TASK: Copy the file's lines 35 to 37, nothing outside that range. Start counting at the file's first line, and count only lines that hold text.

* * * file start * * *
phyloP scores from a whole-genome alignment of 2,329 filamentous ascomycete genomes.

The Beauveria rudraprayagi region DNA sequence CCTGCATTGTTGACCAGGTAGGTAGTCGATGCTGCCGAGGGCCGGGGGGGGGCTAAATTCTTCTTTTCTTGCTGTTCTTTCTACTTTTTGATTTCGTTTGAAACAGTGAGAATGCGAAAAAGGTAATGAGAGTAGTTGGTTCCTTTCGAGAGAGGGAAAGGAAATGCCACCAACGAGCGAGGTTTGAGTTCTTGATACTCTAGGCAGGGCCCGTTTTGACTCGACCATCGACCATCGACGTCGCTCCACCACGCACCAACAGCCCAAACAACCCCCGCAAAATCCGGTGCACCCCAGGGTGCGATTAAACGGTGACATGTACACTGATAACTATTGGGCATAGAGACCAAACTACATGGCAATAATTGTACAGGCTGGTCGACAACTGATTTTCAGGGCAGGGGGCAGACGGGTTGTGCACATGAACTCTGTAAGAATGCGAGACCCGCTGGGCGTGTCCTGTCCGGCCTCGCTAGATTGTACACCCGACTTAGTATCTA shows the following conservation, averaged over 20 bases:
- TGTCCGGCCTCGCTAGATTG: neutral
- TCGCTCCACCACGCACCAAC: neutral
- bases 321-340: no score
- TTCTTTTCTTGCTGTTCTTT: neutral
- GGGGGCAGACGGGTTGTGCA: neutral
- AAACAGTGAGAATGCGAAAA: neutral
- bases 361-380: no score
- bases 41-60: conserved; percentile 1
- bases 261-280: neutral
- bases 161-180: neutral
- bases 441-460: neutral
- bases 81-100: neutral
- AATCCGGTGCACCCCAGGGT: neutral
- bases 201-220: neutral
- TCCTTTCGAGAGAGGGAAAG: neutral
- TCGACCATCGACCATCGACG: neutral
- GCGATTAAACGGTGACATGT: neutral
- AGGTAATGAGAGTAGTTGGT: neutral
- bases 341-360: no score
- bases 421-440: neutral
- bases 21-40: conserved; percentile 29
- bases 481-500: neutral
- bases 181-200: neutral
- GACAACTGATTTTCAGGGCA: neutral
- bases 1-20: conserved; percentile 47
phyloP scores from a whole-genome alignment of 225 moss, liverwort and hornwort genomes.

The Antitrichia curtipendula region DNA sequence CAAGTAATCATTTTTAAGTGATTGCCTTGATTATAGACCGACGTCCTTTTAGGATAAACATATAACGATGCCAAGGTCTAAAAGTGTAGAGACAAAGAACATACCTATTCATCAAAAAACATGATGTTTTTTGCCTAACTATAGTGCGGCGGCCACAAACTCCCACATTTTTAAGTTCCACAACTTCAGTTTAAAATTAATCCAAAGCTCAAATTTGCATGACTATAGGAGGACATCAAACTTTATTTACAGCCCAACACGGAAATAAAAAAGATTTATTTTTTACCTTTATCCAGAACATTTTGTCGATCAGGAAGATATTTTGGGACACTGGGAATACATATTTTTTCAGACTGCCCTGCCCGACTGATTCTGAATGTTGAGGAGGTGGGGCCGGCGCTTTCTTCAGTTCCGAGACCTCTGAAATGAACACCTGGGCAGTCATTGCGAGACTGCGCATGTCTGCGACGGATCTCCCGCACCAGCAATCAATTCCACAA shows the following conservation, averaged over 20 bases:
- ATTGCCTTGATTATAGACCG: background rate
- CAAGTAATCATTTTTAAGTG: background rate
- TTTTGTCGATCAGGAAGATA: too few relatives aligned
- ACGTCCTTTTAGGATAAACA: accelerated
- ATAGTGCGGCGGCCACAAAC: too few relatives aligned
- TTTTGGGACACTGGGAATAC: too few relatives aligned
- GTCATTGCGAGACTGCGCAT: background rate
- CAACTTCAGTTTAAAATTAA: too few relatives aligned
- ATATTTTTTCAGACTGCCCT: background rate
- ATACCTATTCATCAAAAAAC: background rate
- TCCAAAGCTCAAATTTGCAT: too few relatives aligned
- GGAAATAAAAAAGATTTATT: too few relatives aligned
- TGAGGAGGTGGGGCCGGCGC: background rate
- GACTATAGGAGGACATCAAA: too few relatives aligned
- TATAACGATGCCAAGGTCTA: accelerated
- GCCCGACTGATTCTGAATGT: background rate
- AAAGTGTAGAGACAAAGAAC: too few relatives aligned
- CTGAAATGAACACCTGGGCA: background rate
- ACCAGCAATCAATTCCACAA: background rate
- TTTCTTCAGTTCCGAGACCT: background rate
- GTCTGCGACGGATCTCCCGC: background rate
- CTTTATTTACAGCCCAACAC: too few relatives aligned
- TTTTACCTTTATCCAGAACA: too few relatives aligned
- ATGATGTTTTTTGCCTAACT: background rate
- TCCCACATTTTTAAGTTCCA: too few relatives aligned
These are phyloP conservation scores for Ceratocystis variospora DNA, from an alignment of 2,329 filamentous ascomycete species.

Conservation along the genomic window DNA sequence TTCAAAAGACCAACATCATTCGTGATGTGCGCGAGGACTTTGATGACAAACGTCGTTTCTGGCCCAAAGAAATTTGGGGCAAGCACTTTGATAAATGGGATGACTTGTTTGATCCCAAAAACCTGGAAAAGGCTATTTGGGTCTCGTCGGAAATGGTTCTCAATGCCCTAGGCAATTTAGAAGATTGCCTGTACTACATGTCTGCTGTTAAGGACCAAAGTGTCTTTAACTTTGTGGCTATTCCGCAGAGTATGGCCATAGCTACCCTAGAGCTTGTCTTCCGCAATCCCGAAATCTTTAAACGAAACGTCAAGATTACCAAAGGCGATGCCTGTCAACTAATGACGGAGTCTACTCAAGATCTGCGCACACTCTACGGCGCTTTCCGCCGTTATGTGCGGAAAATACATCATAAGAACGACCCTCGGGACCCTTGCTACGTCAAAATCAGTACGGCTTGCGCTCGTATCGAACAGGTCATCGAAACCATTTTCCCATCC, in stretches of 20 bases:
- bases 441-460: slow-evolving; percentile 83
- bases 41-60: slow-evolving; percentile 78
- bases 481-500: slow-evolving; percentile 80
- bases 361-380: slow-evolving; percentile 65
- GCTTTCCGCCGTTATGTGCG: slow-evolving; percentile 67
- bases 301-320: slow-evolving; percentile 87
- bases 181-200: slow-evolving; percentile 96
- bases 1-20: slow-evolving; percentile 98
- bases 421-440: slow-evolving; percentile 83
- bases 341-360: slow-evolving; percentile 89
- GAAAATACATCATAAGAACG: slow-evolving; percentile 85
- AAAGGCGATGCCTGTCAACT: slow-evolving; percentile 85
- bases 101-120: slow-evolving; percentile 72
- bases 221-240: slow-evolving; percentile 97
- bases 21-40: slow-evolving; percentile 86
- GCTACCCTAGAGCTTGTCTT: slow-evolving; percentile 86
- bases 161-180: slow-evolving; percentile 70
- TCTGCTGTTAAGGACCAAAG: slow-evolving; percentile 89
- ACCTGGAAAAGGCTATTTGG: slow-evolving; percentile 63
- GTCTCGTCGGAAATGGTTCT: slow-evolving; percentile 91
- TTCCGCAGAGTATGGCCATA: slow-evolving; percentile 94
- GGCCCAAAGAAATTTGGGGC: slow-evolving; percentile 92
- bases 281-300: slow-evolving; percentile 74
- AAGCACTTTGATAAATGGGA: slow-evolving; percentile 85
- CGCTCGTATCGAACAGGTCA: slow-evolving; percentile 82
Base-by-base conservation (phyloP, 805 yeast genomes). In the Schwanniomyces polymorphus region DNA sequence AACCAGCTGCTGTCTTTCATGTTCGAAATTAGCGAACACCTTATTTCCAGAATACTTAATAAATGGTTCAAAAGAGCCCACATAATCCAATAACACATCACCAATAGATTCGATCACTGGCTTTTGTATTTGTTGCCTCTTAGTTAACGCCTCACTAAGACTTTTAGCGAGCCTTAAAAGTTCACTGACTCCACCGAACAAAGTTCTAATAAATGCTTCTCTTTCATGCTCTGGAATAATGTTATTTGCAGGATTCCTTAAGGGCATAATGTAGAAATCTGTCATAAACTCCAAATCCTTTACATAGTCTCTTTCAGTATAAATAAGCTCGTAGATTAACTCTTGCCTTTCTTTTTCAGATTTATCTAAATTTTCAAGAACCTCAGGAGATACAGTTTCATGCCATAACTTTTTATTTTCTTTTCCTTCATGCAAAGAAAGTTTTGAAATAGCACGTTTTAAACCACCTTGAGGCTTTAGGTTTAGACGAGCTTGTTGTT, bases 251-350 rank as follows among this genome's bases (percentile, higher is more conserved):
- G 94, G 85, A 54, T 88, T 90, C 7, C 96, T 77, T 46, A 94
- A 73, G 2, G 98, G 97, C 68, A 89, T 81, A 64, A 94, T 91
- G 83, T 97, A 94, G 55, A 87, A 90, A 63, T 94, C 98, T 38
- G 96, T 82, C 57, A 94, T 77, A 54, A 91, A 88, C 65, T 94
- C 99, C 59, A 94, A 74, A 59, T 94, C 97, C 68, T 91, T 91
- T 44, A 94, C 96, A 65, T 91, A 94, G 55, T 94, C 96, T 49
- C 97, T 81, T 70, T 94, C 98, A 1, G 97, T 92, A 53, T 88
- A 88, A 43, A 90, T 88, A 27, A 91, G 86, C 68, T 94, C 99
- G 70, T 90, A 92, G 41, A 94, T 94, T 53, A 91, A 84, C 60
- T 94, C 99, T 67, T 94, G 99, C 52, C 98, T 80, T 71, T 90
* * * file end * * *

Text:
- TTTTGGGACACTGGGAATAC: too few relatives aligned
- GTCATTGCGAGACTGCGCAT: background rate
- CAACTTCAGTTTAAAATTAA: too few relatives aligned